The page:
The explanation for the existence of two 1900 census records for Dwiggins lies in the instructions given to the enumerators of that census. [1]

108. Column 3. Name of each person enumerated.—Enter the men, railroad men, etc., if they habitually return to their homes in name of every person whose usual place of abode (see paragraph 111) is in the family or dwelling place for which the enumeration is being made. The census day, that is, the day as of which the enumeration is made, is June 1, 1900. Include, therefore, every person living on June 1, 1900, or during any part of that day, and omit children born after that date.

109. It is intended that the name of every man, woman, and child whose usual place of abode on the first day of June, 1900, was within your district shall be entered on the population schedule, but no entry is to be made of a child born between the first day of June, 1900, and the day of your visit, say June 5, June 15, etc., as the case may be. (See paragraph 94.)

110. On the other hand, every person who was a resident of your district upon the first day of June, 1900, but between that date and the day of your visit shall have died, should be entered on the schedule precisely as if still living. The object of the schedule is to obtain a list of the inhabitants on the first day of June, 1900, and all changes after that date, whether in the nature of gain or loss, are to be disregarded.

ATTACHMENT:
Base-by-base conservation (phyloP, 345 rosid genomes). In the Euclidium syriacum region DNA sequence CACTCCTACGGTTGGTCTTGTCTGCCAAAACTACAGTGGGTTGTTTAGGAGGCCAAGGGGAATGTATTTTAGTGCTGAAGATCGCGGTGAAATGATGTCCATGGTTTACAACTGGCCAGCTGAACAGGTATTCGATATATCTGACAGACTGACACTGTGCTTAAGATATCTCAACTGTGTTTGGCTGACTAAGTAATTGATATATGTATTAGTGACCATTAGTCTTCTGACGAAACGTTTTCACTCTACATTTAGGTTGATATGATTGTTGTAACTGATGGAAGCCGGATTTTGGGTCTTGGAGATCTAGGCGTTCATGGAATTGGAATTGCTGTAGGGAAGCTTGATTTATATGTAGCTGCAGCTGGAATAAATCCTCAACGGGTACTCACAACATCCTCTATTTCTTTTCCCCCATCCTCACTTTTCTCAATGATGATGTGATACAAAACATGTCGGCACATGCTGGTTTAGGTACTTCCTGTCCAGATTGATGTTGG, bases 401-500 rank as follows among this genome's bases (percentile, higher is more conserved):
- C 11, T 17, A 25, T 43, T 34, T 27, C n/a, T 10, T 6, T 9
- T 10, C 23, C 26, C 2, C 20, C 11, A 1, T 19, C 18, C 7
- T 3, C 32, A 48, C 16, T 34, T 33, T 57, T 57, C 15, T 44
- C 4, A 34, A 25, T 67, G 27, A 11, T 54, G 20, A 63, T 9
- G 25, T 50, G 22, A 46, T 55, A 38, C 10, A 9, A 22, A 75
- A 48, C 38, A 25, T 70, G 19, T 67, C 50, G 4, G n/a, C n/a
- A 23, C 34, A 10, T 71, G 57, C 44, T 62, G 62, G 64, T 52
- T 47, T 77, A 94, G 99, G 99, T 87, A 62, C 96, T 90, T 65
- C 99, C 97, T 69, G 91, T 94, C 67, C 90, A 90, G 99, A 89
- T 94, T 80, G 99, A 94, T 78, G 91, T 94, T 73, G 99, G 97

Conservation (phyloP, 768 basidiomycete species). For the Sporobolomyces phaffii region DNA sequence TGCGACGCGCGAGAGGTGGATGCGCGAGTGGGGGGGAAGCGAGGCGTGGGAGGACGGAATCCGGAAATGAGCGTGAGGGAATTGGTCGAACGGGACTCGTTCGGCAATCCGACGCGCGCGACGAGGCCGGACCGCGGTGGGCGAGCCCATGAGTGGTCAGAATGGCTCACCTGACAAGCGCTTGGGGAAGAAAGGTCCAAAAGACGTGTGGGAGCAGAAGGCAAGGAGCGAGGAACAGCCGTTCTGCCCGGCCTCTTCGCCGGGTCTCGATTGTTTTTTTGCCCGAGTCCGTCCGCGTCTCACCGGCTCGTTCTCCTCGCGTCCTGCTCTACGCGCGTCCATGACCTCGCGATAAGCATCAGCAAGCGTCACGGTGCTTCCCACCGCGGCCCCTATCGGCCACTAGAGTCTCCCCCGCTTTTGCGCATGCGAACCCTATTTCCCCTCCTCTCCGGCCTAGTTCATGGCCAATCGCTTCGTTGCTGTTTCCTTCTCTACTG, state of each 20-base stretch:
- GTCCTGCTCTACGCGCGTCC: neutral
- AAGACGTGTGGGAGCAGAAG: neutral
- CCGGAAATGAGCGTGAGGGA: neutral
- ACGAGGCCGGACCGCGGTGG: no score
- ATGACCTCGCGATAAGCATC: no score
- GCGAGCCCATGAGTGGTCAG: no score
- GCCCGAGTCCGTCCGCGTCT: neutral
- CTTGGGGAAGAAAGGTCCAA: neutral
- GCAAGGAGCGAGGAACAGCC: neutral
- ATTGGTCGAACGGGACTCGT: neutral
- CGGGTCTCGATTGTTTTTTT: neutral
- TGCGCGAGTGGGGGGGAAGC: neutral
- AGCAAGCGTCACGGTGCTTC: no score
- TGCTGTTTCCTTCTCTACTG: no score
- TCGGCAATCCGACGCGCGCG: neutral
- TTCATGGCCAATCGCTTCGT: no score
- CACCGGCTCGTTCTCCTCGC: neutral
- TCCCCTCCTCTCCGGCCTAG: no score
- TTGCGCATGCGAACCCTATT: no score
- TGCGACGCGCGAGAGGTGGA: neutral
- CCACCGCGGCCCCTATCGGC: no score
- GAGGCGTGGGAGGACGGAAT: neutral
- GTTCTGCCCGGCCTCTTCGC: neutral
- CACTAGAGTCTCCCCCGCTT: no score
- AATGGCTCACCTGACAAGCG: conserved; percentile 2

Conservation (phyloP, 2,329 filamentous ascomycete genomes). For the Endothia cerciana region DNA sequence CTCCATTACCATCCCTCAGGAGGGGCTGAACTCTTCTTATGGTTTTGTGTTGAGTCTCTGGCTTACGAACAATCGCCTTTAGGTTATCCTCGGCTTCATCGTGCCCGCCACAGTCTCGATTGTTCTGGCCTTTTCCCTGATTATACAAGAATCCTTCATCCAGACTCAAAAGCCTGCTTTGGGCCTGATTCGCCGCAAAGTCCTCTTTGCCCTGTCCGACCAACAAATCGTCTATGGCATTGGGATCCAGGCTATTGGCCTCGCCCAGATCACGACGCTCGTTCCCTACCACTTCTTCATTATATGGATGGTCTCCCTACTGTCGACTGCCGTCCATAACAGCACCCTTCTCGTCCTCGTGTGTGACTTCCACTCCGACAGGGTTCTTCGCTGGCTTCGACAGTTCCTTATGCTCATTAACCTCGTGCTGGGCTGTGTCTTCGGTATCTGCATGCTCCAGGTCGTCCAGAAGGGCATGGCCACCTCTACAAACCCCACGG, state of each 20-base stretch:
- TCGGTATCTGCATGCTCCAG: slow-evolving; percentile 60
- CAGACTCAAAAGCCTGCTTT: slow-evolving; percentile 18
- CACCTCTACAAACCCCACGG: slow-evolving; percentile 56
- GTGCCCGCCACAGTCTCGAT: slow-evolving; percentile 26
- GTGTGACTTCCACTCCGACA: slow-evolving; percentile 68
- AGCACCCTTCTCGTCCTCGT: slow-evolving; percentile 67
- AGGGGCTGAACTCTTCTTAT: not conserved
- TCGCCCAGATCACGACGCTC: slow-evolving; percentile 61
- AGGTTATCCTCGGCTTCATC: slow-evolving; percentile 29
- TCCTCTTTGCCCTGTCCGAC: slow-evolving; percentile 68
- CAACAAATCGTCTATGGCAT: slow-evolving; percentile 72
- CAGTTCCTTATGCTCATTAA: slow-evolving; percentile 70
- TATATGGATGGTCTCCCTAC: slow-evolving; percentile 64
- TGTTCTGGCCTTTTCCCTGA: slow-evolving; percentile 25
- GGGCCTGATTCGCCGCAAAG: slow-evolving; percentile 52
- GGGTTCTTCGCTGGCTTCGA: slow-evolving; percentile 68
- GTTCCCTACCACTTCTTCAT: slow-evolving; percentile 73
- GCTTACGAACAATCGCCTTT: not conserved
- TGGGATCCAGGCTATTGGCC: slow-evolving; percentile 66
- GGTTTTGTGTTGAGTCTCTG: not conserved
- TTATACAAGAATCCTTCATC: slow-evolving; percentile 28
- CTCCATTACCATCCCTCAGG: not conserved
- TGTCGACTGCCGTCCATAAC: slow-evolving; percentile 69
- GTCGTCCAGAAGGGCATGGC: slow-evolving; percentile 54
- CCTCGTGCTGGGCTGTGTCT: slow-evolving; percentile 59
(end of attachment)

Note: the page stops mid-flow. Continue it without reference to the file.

111. The census law furnishes no definition of the phrase “usual place of abode;” and it is difficult to guard against the danger that some persons will be reported in two places and others not reported at all. Much must be left to the judgment of the enumerator, who, if he will take the pains, can satisfy himself, in the great majority of instances, as to the propriety of including or not including doubtful cases in his enumeration of any given family.